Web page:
It will be a UUA National Biennial Conference – GA will move to an every other year event.

GA will feed spirit with daily worship, feed imaginations with keynote addresses, feed bodies in fellowship with communal meals and
provide childcare so delegates with children can attend and take part. Change timing to August closer to church year start is being discussed, but that was met with arguments such as being to close to the start of  college and school year to lose youth participation, so maybe late July.

Whose meeting is this (GA)?

GA will be designed for delegate teams from congregations to meet with the UUA Board of Trustees to engage in effective governance of the association.  There will be no delegates from UUWF UUSC UU UUNO and no delegates from the UUA Board.

The national conference would be delegate teams – core teams of seven
seating in plenary arranged geographically, neighboring congregations seated together within districts and regions. Intentional space on floor for reams to meet and work together.
General Assembly would no longer be a financial burden. The UUA would fund all delegates  democratically chosen by the congregations, although the number of delegates would be drastically reduced.

1.8 – 2 million dollars would be spent by the UUA.  There would be no registration fee for all delegates from Fair Share congregations and regional delegates (these delegates sounded like Super Delegates at political party convention).  Non delegate observers could pay their own way to attend.  Settled ministers would also be invited. Questions were raised about credentialed religious educators and musicians.

Delegate Selection would work this way:

Congregagations of 1-250 members =  1 delegate
250-550 members =  2 delegates
5510-1000 members = 3 delegates
1000+ members = 4 delegates

Settled ministers  1 per congregations = 600 more delegates

The Schedule looks like this:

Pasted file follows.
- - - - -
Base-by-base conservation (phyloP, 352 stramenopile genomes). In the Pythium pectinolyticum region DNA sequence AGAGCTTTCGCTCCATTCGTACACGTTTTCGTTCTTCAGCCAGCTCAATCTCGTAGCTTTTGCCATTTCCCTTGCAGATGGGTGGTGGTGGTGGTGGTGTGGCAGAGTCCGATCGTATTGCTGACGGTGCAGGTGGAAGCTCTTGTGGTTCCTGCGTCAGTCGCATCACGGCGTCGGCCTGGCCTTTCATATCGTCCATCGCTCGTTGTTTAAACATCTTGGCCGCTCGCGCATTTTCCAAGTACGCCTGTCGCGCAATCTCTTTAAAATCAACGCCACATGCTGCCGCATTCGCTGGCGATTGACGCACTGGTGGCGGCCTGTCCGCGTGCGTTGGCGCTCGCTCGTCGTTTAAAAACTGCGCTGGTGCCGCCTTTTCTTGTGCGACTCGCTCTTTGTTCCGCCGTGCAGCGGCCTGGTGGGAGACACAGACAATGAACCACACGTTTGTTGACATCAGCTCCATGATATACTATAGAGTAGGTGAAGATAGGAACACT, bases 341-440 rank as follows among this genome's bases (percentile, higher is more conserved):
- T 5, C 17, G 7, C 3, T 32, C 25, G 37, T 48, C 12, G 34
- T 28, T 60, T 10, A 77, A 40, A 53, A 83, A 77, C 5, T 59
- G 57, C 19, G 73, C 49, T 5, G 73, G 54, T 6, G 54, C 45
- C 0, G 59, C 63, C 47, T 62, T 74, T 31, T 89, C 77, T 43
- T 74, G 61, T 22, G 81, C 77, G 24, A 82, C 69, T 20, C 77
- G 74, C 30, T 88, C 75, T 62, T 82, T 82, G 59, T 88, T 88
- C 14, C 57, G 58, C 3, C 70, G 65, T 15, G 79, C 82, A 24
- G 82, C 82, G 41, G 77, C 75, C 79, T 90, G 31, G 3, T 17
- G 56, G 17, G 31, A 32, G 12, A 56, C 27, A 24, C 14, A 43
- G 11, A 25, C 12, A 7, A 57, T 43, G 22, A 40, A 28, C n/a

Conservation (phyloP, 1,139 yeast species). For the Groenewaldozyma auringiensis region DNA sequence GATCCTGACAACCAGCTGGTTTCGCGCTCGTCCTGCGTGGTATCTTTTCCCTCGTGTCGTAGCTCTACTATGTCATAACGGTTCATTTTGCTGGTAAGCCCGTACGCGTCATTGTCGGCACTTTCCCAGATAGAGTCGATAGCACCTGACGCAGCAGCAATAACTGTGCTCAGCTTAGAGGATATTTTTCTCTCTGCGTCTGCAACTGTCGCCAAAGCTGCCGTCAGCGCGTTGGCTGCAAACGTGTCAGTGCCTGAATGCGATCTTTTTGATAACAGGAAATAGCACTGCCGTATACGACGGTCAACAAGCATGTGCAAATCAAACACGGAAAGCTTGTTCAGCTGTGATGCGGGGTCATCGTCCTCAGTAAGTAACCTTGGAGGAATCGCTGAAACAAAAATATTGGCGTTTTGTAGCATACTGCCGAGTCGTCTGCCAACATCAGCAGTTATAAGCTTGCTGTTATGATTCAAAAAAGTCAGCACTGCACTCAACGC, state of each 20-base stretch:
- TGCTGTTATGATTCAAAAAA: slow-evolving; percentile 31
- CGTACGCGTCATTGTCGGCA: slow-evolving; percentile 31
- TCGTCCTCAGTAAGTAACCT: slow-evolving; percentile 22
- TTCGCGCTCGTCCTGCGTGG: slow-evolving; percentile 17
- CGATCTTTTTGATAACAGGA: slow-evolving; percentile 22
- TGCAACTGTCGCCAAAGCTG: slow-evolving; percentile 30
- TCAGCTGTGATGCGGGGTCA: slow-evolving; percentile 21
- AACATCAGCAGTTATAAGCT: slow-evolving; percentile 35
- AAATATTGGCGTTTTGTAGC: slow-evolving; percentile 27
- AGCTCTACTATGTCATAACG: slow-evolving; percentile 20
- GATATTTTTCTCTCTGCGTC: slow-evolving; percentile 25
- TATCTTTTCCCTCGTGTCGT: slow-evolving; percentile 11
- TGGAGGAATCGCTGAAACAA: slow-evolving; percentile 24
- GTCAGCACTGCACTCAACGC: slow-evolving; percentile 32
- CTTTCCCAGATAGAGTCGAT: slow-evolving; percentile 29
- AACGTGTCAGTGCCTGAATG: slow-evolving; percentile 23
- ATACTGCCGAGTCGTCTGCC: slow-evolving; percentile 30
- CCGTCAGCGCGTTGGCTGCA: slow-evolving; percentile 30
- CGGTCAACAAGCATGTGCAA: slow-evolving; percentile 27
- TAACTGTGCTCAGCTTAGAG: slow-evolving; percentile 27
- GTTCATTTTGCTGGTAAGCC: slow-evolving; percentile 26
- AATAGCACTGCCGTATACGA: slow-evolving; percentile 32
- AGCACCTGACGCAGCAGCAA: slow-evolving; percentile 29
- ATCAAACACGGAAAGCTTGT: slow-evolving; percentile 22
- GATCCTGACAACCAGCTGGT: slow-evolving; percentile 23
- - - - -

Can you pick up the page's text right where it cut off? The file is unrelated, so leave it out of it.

Two full days, come in the night before with dinner and celebration.  Right now the proposal is for a Thursday night  to Sunday morning.




Team-based governance training
Conversations with trustees on issues
Ware Lecture


UUA Administrative Reports
Service of the Living Tradition

Closing Worship

In even numbered years, years without GA, – various options exist for getting together, a big tent meeting, thematically aligned regional gatherings , a UU NAtional Week of Service, a year off, etc.

I was excited by this.  After the presentation, the Task Force took a look at FAAQ – frequently asked anxious questions (I love it) – including, “You’re taking away my GA!”  “What about the Vendors and bookstore?”,  and others, all of which I think they handled well.  The big question is – why are we here. At GA, like in our congregations, it should be about good governance and sharing spiritual grounding time together, not talking around and around a secular politcal issue until we’re red in the face.  I’m all for the streamlining.  Heck, I’m sitting here trying to drag myself off to Sunday morning worship with a bad case of GA fatigue, having been here for a week of Ministry Days and GA and having sat through more down time during plenaries than I care to recount.  There has to be a better way. The status quo is not an option.  Kudos to the Fifth Principle Task Force.

Fifth Principle Task Force preliminary report (not exactly what they presented at GA – this is a prior version, but most of what is here is the same as what they presented at GA).

5 thoughts on “A new way to do GA